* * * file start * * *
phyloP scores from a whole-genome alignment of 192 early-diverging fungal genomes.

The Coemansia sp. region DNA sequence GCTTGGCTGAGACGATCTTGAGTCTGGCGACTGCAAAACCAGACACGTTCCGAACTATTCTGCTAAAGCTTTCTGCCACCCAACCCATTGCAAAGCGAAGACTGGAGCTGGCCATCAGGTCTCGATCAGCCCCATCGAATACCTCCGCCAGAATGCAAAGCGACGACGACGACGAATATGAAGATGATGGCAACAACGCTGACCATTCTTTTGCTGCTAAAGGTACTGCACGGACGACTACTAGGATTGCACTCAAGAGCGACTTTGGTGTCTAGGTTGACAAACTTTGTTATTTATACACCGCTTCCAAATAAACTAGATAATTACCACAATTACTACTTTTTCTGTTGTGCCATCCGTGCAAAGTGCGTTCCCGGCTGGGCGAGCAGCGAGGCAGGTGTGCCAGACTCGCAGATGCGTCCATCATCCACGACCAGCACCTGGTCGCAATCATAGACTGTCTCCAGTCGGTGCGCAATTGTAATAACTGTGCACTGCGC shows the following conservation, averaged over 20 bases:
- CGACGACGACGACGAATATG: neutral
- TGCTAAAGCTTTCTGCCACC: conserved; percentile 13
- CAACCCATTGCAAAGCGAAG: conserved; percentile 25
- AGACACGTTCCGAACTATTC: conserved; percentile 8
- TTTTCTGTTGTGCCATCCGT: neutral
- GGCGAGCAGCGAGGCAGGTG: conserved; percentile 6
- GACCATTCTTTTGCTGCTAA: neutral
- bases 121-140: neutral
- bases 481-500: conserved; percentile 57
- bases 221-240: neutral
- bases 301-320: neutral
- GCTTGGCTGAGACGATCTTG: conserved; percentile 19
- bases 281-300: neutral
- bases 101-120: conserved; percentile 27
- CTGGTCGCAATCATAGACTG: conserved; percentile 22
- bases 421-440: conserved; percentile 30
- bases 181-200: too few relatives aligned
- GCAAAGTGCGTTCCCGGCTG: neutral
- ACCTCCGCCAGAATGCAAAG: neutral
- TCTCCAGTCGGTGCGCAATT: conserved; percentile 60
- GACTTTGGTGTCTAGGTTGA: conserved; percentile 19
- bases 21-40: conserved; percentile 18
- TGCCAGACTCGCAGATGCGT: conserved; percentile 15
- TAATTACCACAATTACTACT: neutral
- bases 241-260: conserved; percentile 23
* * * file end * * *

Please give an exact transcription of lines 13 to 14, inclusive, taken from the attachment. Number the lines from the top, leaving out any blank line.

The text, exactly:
- bases 301-320: neutral
- GCTTGGCTGAGACGATCTTG: conserved; percentile 19